Column: Time for Faith and Humility is now
By Professor Stephen Morrow —–
Welcome to more sunlight and shadow-to gratitude and challenge-to simply good things and to shadow things that bring hard choices our way. Happy Holidays!
The holidays are a circular calendar keeping a focus on the meaningful relationships in our lives. Most of these holidays are from the tradition of our world religions.
Few things bring so much bright light and so much darkness as the human experience of religion. Whatever our faiths, theologies, agnostic principles, theocracies, or our belief, religion is a deeply faced experience we all share, throughout time and around the globe.
Religion, to bind together. Sounds painful, doesn’t it. But let’s back up into some imagined beginnings. I reach out to spirit of the philosopher Giambattista Vico to help me here.
Before agriculture, before citystates, before science, when out there in the plains and forests, feeling pretty much alone and fearful, binding together was the thing to do. Imagine a cold night in the forest, hunger facing you again tomorrow, wanting to be there for your loved ones, binding together in religion makes much sense.
Then, recorded history comes, centralization of power comes, patriarchy comes (boo! Go feminists!), and here we are. Many world religions are formed in those processes that bring stability and grace to many within a particular religion fold. It is tough to argue against such history-making and such light and goodness brought into the world.
But let’s argue anyway for the sake of thoughtful balance and for the sake of a 21st century world where our social scope has moved from small tribe to global citizenship in a matter of decades. After the industrial revolution, the process of urbanization was set as the writing on the wall for the near future and as a characteristic of our time.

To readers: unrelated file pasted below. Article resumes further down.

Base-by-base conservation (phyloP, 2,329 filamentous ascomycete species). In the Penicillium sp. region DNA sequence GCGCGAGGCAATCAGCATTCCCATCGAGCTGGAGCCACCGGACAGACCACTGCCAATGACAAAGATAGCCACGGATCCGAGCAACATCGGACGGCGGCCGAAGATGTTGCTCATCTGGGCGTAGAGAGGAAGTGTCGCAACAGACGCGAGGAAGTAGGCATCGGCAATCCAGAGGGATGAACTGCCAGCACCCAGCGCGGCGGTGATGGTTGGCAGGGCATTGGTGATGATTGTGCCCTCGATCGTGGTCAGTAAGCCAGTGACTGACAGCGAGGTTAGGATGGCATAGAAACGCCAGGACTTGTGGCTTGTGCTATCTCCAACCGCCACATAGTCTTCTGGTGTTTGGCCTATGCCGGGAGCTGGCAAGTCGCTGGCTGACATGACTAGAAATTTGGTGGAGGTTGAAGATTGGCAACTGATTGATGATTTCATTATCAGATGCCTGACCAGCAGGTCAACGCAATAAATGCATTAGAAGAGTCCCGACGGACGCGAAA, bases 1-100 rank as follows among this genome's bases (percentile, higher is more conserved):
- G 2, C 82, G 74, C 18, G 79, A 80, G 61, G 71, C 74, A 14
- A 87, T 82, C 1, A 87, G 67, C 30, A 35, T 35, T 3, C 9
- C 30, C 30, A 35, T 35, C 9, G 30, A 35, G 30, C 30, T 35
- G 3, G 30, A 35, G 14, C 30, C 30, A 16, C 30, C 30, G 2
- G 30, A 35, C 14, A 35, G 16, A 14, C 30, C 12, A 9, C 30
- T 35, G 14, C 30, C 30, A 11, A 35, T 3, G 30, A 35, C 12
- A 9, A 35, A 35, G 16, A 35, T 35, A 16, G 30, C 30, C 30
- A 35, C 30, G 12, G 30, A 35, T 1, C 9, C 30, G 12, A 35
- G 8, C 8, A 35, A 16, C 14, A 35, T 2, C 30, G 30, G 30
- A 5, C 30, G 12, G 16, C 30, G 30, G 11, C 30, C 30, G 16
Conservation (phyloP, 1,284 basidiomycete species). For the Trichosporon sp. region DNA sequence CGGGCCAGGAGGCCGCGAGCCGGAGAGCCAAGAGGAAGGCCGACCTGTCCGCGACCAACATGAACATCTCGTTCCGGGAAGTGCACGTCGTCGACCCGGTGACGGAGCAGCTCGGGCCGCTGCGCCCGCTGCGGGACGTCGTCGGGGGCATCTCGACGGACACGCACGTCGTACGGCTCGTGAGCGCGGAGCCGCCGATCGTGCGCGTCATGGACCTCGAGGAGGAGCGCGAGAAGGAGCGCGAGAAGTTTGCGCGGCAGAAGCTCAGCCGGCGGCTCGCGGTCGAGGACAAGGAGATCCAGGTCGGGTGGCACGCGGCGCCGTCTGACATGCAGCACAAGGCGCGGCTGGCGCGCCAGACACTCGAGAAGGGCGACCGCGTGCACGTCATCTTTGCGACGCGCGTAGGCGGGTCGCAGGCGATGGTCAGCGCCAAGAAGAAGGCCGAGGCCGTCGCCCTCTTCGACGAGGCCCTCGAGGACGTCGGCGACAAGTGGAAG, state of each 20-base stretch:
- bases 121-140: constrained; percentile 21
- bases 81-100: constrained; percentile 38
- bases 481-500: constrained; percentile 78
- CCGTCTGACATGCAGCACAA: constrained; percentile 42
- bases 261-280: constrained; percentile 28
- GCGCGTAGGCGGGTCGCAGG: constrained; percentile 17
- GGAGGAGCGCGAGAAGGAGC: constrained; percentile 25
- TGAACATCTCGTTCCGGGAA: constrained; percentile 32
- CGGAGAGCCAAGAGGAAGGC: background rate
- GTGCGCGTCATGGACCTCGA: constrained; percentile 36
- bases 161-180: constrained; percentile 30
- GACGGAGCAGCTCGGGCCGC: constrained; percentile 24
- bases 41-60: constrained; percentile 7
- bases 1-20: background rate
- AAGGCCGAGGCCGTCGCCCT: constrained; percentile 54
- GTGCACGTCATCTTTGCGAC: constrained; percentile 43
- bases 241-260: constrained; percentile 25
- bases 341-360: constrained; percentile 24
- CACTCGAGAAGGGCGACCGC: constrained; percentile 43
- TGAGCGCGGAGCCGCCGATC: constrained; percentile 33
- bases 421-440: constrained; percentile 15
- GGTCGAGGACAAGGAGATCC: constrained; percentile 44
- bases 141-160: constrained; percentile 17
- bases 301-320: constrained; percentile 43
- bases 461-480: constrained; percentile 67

Around 2007, the world population tipped from living rural to living urban. As well, we are just learning to find our way together in the Information Age. Considering these changes, we have a very shadowy question we are responsible to ask ourselves: why must any religion claim its superiority over any other?
Theology of course, the promise of salvation in some religions, larger membership make more powerful and richer entities, truth with a capital T can only be one thing, God said, etc.: many answers. But they are all answers that cast far, deep shadows on our living together. One answer deserving of some consideration is the idea of tolerance for all different religions.
Certainly tolerance is a more sunlit answer to the shadow-side of religion, but has not been too effective in sorting out our religious differences, though does help us start the conversation.
Tolerance calls for an educated and sophisticated perspective, and not all of us have access to such privilege, all-the-while being bound by the universal, deep human experience that is religion. Thus, the reality that religions still do much dividing and much harm in the world, regardless of the light and hope they bring.
So how to be better together in the promise of hope and citizenship, global or otherwise? I argue sincere humility.
That sincere humility of a Socrates who questioned not to tear down any given belief or idea, but to simply say, “Hey, there are no all-powerful, universally proven answers that answer the big questions we share as part of the human experience, so let’s hang here questioning and listening, but bound together by our shared, deeper ignorance and by our love of the Good.”
At heart, in the dark, we do not know the big answers for certain. But in high noon light, we do know enough about the Good to know it should include all of us as it comes into the world.
Remember Dr. King’s call to a connection that we all share: if one is hungry, we are all hungry.
Humility of thought and loving care for our sisters and brothers is still a binding, just not so select and not so gated. Happy Holidays, Everyone.